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Preparation for Later Life
Four Important Pastimes During Retirement - Part 1

Four Important Pastimes During Retirement - Part 1

They say the problem with retirement is that you never get a day off. While in work you may have spent the little time you had free, whether on the weekend or otherwise, dealing with family commitments, simply just resting or even catching up with work or getting a head start on the week ahead. The risk during retirement is that one simply finds oneself with too much free time - time that you don’t know how best to fill. On top of this, it seems that a mix of work alongside play makes one appreciate both more. Some spare time it is almost like a treat, unlimited spare time when you have no or few pressing commitments can get tiring quickly. Just imagine your favourite meal - you enjoy it maybe once a week or month. The prospect of being faced with it day in, day out quickly becomes less appealing. So this is why it is important to have ‘more items on the menu’.

The article will be split into two parts, each focusing on two important common retirement pastimes or activities.
Presumably the first idea on the list will surprise you, not being so much of a ‘past time’ but more commonly described as a chore. It is simply this, maintaining your home. Maintaining your home comprises of a wide range of ‘activities’, keeping on top of the dishes, clothes, hoovering, organising your house (this can be as broad as moving furniture to where you want it or ensuring your files or books are kept neat and in the correct order), general day-to-day maintenance, making the most of your space (whether for cooking, eating, reading, entertaining guests etc.) and just keeping it looking clean, smart and nicely decorated. Now, before you stop reading, I would like to make four points to support my argument. 
One, this is actually very important in the short term and the long term. Keeping independent, managing your time and being in a pleasant surrounding that can relax you. The affect it can have on your mental well-being can be a catalyst for positivity in other aspects of your life. Two, these tasks can actually be enjoyable. It might not seem like it but you can get caught up in some of these seemingly repetitive jobs, but in an oddly calming or at least distracting way. I would argue that often it is the thought of these tasks that is unpleasant and not always the task itself. Plus, the more it piles up, the more you dread it. You may even find yourself after a short time looking forward to maintaining and beautifying your environment. Three, as mentioned before, it is valuable to have a good work/play balance, and doing these chores daily may let you enjoy your downtime more knowing you accomplished something useful. Fourth, you want your home to be a place to look forward to coming back to at the end of the day if you have been out or away for some reason. To paraphrase that famous saying, a person’s home is their castle.
The second aspect you need to bear in mind when retiring is the significance of socialising. After leaving work, it can be easy to lose touch with people and find yourself quite alone, especially during the day if you live by yourself or if your spouse still works. Socialising can sometimes give you a very positive physical and mental boost, a boost that you would hope would have a ripple effect throughout the rest of your day or even the subsequent days after.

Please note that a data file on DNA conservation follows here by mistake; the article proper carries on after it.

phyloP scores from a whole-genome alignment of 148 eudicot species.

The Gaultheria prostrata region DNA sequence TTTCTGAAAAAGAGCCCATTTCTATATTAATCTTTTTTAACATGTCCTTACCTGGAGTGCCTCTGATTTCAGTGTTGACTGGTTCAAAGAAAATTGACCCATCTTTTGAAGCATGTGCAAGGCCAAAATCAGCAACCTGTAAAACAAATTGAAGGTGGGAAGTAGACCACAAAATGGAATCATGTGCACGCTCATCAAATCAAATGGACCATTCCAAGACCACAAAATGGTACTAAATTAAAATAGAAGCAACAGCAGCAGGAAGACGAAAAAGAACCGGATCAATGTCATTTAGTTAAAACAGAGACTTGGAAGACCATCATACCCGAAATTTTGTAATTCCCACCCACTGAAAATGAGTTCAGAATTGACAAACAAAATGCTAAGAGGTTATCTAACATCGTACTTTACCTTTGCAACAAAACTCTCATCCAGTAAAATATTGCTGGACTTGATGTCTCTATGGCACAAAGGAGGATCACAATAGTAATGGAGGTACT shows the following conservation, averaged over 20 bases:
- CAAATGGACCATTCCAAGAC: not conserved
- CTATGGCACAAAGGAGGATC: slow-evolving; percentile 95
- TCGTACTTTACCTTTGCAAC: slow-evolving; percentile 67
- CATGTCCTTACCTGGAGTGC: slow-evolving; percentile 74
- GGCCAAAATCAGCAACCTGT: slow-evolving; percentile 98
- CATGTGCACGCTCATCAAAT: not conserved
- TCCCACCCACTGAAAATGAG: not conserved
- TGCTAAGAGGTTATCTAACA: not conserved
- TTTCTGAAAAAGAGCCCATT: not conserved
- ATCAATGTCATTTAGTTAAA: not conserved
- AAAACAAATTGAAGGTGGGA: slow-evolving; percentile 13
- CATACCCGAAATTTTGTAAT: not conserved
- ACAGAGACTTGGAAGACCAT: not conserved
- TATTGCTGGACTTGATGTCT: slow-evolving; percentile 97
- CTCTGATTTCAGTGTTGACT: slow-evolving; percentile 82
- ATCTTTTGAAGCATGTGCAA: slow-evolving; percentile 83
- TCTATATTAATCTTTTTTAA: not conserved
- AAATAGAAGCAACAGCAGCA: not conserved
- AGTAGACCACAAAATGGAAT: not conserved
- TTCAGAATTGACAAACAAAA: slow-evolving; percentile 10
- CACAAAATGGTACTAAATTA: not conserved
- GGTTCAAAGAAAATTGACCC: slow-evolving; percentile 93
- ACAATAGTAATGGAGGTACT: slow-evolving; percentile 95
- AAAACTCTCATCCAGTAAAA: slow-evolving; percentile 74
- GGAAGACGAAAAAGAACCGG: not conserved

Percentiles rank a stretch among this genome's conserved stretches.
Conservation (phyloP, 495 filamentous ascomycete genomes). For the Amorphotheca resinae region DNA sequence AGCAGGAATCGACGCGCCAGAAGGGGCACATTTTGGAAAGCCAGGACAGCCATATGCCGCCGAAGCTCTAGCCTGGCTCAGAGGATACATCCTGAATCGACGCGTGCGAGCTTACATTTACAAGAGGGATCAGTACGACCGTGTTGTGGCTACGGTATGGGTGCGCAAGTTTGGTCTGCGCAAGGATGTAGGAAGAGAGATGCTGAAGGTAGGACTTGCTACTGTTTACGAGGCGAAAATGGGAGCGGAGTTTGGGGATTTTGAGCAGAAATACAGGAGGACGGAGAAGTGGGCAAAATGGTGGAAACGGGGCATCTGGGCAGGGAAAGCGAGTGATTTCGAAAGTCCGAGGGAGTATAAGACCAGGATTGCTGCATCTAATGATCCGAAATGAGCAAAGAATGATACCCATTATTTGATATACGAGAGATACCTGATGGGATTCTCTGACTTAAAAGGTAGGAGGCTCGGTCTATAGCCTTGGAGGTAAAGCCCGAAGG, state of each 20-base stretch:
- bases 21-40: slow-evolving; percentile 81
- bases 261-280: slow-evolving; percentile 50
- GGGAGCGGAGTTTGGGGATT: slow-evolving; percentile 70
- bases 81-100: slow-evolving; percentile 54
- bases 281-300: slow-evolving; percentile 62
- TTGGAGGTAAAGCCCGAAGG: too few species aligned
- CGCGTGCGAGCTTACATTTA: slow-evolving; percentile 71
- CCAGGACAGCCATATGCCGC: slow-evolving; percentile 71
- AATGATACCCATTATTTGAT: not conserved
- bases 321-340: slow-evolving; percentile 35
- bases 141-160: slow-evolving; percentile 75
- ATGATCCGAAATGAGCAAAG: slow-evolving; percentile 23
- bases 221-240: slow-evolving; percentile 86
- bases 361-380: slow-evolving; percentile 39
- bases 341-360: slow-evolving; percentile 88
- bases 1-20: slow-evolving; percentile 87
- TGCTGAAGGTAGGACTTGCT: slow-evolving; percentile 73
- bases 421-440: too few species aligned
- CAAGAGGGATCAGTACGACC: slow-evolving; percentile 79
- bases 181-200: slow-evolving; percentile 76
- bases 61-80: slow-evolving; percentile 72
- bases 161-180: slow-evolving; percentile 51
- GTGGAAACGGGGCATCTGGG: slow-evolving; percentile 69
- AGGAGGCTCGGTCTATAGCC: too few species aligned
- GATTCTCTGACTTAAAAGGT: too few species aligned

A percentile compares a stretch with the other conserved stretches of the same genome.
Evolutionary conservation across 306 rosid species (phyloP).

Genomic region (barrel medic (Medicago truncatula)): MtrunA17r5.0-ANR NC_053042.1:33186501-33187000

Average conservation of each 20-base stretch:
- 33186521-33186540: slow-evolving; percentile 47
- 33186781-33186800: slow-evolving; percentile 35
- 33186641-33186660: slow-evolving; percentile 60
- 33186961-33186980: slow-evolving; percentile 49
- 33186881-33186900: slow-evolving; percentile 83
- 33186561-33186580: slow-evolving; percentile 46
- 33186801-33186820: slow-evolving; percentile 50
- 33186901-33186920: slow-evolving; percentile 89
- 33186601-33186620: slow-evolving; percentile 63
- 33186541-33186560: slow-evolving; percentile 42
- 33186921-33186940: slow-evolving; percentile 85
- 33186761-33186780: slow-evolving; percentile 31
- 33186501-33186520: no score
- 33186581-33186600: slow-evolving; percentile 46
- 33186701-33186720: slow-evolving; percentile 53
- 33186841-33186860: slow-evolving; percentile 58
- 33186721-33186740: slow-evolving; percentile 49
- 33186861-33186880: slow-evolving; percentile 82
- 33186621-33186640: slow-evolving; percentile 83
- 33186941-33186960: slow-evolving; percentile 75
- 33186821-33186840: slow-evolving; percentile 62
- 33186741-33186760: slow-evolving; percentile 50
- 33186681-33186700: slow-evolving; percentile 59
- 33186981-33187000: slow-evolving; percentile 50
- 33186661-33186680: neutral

If they are nearby, family is a great place to start when looking to spend more time around people. Perhaps you have some younger grandchildren who you can offer to look after and enjoy each other’s company. If they are a bit older and in school, you could pick them up or they could even make their way to yours instead of going straight home. You get the opportunity to spend some quality time with them when perhaps when you were working you only saw them in a larger group of people so couldn’t have that more personal time chatting and playing. Also of course, if your own children live closely too and are either not currently in work or have days off, many retirees happily make the effort to meet with them or host them, setting a date aside maybe once a week, or even more often. This can be on top of getting to see the whole family together too, whether at lunches or social events, if you have that benefit of them being near. 
Either way, but maybe more importantly if family are not close at hand, staying in close contact with friends can reap many benefits. Some friends may be in work and some not. Those who are you can work around their schedule and those who aren’t may really appreciate getting a chance themselves to have someone to spend some time with during the week. Rather than seeing retirement as a negative when it comes to socialising, it can be a positive as you have a lot more time to make the most of the friendships you already have, and even present yourself with the option of making new ones. 
Of course it isn’t always the case that all your friends or family are living near to you, but it is  vital, as mentioned in a previous article, to stay in touch with them using the tools you have at your disposal. Whether it be through Skype, Facetime, texting (or WhatsApp), social media, email, simply calling them or even taking the time out to start a written correspondence with them, receiving a letter can sometimes be a lot more enjoyable than just a text, but both are good. 
End of Part One.
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